Thomas – Gainesville, Fla.: I am 60 this year (divorced) and my girlfriend is 55 (widowed). Would we be penalized with our Social Security benefits if we got married, or would we receive more if we stayed single?
Larry Kotlikoff: Your girlfriend is eligible for a widow’s benefits starting as early as 60 (the benefit will be reduced if taken early) if she remains single or gets married after she is 60. If you are eligible for a divorced excess spousal benefit (unlikely if you had fairly high earnings or similar earnings to your ex), getting remarried will eliminate them. On the other hand, either you or your girlfriend might be able to collect an excess spousal benefit on the other’s work record if your earnings have been very different in size and if the low earner didn’t earn too much. Software can help here, but there is no program that I know of, including my own company’s, that considers marriage or, for that matter, divorce as an optimization strategy.
Maria – Medford, Mass.: I worked for the city of Cambridge for 10 years part time. They have a pension plan, but I left my job in January 2015 before becoming fully vested in it. I only received my contributions back, which I rolled over into my IRA. I have never received a pension and never will. In spite of having submitted all the proper information to Social Security last January, they just WEP’d me. They say I have been receiving a pension since January 2015, and they are reducing my monthly benefit and fining me $ 1,500 for “overpayment.” I went to the Social Security office, and they made me file a reconsideration. To date, it has not been inputted in the system, and I am told I have to wait. But in the meantime, they are going to take some of my money away because of this nonexistent pension. I called a couple of times to check on the status, but I am not getting any answers. What can I do?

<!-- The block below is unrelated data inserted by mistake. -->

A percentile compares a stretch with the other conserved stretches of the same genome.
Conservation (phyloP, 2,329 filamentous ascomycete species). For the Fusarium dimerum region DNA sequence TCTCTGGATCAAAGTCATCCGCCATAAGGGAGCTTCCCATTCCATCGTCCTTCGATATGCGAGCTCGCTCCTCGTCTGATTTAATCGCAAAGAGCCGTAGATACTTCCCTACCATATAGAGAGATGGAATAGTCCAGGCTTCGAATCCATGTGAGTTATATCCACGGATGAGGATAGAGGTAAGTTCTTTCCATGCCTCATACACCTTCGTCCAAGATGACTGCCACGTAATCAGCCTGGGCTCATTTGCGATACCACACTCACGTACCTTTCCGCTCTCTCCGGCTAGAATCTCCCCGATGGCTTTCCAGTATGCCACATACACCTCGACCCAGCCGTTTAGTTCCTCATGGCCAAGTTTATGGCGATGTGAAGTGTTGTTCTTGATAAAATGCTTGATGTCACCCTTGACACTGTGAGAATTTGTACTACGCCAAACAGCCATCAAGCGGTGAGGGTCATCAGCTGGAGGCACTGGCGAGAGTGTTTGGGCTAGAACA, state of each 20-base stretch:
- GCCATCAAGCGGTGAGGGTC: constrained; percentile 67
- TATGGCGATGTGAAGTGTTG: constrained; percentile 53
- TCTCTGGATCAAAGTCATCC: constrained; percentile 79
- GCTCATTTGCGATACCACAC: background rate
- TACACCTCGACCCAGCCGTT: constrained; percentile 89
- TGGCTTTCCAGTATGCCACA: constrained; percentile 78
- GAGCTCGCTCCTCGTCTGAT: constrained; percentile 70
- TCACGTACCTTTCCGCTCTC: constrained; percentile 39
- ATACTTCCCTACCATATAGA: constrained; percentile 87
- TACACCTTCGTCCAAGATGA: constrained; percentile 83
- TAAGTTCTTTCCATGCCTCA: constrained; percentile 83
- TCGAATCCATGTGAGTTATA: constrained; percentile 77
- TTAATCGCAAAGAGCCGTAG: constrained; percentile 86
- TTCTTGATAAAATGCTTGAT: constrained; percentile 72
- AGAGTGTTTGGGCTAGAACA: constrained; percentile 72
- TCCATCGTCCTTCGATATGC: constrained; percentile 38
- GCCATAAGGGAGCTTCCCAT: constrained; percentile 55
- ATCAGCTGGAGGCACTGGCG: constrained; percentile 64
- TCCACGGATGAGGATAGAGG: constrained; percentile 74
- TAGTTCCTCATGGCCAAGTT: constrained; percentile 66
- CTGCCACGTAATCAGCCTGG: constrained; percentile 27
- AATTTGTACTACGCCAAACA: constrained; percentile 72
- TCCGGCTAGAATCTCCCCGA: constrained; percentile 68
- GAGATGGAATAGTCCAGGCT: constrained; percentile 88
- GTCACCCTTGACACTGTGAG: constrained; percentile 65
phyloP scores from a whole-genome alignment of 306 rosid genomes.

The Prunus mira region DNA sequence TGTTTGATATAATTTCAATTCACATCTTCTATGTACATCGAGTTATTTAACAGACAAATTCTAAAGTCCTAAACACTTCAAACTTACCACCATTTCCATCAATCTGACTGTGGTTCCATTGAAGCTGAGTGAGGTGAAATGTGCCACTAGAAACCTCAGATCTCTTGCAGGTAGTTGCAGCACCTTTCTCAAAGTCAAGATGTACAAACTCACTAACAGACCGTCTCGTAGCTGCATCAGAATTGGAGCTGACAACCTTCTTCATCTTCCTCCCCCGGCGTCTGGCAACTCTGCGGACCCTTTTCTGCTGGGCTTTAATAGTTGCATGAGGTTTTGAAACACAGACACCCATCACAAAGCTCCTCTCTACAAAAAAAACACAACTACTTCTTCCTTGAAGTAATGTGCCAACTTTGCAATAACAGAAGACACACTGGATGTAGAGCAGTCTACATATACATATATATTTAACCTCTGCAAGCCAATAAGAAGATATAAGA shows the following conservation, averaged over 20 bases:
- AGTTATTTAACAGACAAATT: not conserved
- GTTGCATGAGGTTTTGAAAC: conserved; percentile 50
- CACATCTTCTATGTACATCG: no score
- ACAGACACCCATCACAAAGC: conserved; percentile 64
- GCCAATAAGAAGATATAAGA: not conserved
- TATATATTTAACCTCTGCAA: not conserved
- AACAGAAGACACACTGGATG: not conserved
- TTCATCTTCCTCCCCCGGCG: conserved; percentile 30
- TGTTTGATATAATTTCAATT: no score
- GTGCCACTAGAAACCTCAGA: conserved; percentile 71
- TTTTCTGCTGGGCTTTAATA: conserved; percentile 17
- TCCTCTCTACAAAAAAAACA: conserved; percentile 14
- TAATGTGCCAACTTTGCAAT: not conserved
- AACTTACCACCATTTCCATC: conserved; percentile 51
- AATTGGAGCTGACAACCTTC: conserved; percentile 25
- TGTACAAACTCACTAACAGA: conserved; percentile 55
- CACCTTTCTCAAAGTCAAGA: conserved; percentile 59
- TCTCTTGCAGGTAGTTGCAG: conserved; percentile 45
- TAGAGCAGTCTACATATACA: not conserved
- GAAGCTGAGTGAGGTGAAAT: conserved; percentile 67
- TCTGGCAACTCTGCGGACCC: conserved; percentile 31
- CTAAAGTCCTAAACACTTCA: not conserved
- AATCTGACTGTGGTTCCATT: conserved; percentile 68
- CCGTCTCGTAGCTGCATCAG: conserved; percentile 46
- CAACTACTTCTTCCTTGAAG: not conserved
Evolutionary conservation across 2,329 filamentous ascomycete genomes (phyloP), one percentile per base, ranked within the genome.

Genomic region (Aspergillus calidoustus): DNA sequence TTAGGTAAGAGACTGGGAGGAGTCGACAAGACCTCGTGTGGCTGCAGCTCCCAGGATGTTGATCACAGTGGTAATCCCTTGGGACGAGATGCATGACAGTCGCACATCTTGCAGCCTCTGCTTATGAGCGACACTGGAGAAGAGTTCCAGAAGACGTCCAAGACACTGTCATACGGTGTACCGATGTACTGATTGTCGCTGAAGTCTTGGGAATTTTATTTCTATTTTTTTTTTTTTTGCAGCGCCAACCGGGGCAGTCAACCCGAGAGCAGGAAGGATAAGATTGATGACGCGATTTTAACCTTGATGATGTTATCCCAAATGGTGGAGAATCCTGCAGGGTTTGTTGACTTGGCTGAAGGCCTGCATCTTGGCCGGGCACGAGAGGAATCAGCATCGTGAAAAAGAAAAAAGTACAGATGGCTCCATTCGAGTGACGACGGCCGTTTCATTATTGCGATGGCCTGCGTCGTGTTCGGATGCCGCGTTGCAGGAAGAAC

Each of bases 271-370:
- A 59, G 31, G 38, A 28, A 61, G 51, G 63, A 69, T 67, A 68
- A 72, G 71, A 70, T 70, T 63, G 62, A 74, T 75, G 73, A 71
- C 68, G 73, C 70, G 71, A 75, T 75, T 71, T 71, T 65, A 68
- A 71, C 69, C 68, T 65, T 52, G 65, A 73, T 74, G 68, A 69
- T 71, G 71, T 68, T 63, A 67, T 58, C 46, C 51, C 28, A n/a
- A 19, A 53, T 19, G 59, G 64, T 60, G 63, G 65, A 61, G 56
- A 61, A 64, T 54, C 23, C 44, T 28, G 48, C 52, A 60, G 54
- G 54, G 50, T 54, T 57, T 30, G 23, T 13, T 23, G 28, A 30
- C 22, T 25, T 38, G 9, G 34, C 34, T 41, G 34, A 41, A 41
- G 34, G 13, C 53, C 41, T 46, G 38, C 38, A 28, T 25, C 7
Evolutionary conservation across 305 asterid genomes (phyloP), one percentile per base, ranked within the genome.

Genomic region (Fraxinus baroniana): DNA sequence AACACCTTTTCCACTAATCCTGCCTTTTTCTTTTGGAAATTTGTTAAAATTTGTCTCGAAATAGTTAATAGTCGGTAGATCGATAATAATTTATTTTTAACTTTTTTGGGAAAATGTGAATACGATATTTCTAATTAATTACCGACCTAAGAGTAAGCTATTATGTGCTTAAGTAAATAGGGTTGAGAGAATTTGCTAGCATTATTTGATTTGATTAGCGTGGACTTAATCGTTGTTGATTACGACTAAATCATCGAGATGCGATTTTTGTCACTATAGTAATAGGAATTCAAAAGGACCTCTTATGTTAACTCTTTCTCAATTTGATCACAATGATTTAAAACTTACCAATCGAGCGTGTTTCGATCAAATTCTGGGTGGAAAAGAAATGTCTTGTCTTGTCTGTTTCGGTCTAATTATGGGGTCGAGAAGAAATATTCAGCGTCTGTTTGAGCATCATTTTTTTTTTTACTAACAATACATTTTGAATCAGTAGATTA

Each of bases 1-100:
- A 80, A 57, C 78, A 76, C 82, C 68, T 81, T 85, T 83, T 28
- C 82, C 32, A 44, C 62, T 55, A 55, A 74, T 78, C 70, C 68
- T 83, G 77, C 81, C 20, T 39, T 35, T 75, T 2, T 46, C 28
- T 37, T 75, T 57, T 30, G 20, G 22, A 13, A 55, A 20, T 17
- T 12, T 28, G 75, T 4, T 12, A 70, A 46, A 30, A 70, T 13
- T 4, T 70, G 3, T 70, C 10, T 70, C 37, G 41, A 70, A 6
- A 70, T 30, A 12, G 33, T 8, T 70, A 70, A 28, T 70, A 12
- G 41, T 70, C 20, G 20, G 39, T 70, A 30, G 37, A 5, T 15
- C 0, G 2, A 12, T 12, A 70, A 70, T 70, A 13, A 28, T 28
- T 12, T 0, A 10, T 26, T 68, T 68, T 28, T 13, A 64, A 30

Larry Kotlikoff: This sounds like another Social Security horror story. You should not be hit by the Windfall Elimination Provision if you aren’t receiving a pension or didn’t receive a lump sum payment based on a contribution by the city of Cambridge to a retirement plan. I would call my members of Congress and ask them to intervene. Best of luck.
Barbara – Conn.: I am 62, and my husband is 67. Under the new law, can I file and suspend and have my husband begin receiving spousal benefits? I am the higher wage earner. If we can’t do this, should he start taking Social Security so that I can receive the spousal benefit? Do we have only 180 days to do this from November 2, 2015?